Cyber security firm claims North Korea isn’t to blame for Sony hacks, FBI disagrees
So you know how last week the White House was claiming that North Korea was responsible for the hacks against Sony, and the cyber attacks an affront to freedom, justice, puppies, etc., etc.? Well, one of the top cyber security firms in the world thinks that the actual cause may just be a disgruntled Sony employee that was fired or laid off.
Last week President Obama publicly claimed that North Korea was responsible for the attacks on Sony, and that the White House was considering a measured response. Soon after, the isolated nation’s Internet was completely knocked out. It wasn’t clear if the outage was due to an officially sponsored American counter attack, a group that was sympathetic to the US (or antagonistic to North Korea), or just one of the many power outages that plague the nation.
The actual accusation against North Korea came from the FBI itself, but almost as soon as the President announced the findings, critics came forward and claimed that North Korea probably wasn’t responsible. It’s not that anyone would put it past them, but the online methodology didn’t fit with North Korea’s cyber footprint.
Fast forward a week, and that initial announcement may turn out to have been a bit rash. A security firm helping to investigate the Sony hacks has recently briefed the FBI on an alternate theory, according to Politico. The new, prevailing theory is that the hack was the result of a disgruntled employee and a group of independent hackers.
The FBI stands by its original statement, but the new theory comes from the cyber intelligence company Norse, one of the top cyber security firms in the world. The group has been looking into the hacks since they were revealed before Thanksgiving.
“When the FBI made the announcement so soon after the initial hack was unveiled, everyone in the [cyber] intelligence community kind of raised their eyebrows at it, because it’s really hard to pin this on anyone within days of the attack,” Kurt Stammberger, Norse’s senior vice president of marketing said.
The FBI claims it is willing to listen to private firms, and Norse reached out to the agency to present its findings. Stammberger went on to say that the FBI was “very open and grateful for our data and assistance,” but the FBI claims the evidence supports the accusation against North Korea. The agency isn’t ready to reveal that evidence yet, but that isn’t unusual.
“The FBI has concluded the Government of North Korea is responsible for the theft and destruction of data on the network of Sony Pictures Entertainment. Attribution to North Korea is based on intelligence from the FBI, the U.S. intelligence community, DHS, foreign partners and the private sector,” a spokeswoman for the FBI said in a statement. “There is no credible information to indicate that any other individual is responsible for this cyber incident.”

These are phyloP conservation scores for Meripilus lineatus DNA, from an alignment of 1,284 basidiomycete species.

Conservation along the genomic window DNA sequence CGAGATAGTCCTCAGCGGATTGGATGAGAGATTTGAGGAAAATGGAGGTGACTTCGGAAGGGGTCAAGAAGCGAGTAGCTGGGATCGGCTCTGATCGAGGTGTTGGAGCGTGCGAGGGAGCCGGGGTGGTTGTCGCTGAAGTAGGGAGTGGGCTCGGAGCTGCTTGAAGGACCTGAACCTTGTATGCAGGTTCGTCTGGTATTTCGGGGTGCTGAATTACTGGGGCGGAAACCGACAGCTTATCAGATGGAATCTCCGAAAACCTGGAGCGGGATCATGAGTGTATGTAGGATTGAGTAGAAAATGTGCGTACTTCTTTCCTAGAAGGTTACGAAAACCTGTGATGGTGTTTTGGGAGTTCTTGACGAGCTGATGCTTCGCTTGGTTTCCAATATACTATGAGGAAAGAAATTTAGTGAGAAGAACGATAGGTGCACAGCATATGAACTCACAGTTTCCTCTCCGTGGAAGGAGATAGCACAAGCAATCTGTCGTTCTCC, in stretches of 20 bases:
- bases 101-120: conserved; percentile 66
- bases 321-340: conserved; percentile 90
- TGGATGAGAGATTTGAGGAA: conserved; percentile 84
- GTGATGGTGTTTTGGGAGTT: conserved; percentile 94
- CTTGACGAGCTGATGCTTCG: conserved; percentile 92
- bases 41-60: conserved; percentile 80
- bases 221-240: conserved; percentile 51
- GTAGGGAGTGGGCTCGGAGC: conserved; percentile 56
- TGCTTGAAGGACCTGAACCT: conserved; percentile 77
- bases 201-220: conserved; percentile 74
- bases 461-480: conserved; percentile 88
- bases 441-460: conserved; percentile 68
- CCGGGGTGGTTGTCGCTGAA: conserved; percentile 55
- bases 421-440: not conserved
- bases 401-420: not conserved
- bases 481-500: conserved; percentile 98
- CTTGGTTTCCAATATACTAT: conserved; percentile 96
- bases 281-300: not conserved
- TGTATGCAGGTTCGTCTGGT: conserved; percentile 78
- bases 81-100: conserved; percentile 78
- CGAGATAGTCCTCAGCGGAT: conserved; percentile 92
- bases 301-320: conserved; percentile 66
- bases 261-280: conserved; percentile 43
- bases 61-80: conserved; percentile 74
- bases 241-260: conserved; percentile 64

Norse claims that the breach began with a former Sony employee that was likely laid off or outright fired, while the FBI claims that the hack began with a series of malware attacks similar to previous attacks attributed to North Korea. Norse cites forum communications that may point to the origin of the malware, and it went on to point out the results of another firm’s investigation, which claim that a linguistic analysis show the perpetrators are more likely Russian speakers than Korean.
“Whenever we see some indicators or leads that North Korea may be involved, when we follow those leads, they turn out to be dead ends,” Stammberger said. “Do I think it’s likely that [officials] have a smoking gun? … We think that we would have seen key indicators by now in our investigation that would point to the North Koreans: We don’t see those data points. So if they’ve got them, they should share some of them at least with the community and make a more convincing case.”
The FBI’s investigation is still ongoing, and there is a very real possibility that the government is withholding major evidence that categorically links North Korea to the attacks. It could be that Norse is missing something that the government has access to, or Norse may be technically right, but North Korea may have used a third party to perpetrate the hacks.
Accusing a foreign power of a cyber crime probably isn’t something the FBI would do lightly, but it has been wrong before. We should hear more evidence soon.